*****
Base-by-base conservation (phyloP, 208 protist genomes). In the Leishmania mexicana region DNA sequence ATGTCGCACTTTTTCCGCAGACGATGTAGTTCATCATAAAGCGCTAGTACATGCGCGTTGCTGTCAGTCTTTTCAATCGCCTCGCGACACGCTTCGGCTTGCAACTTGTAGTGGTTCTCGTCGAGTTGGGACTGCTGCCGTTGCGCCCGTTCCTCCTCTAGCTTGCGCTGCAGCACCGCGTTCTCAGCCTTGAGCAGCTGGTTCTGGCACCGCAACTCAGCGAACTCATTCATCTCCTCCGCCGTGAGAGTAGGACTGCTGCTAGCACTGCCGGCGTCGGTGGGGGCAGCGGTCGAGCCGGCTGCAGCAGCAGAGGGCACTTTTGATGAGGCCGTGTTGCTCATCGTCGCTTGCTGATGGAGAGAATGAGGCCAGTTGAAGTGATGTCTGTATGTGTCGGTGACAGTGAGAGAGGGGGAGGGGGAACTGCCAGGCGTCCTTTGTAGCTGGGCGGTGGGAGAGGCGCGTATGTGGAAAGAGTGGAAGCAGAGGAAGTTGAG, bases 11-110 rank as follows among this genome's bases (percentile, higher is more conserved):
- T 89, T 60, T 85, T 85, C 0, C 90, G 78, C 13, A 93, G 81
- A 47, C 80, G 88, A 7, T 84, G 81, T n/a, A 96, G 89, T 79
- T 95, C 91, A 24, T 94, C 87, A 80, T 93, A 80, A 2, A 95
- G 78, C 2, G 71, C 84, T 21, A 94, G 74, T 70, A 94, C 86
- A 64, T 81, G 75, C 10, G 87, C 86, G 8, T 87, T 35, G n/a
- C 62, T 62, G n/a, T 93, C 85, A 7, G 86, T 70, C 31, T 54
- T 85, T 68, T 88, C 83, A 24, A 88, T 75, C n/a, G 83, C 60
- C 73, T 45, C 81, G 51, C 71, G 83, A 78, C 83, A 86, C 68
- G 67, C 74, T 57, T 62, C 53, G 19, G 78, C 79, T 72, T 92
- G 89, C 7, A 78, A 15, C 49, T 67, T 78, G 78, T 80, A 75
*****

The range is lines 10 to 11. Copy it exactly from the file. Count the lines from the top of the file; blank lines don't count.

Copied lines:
- G 67, C 74, T 57, T 62, C 53, G 19, G 78, C 79, T 72, T 92
- G 89, C 7, A 78, A 15, C 49, T 67, T 78, G 78, T 80, A 75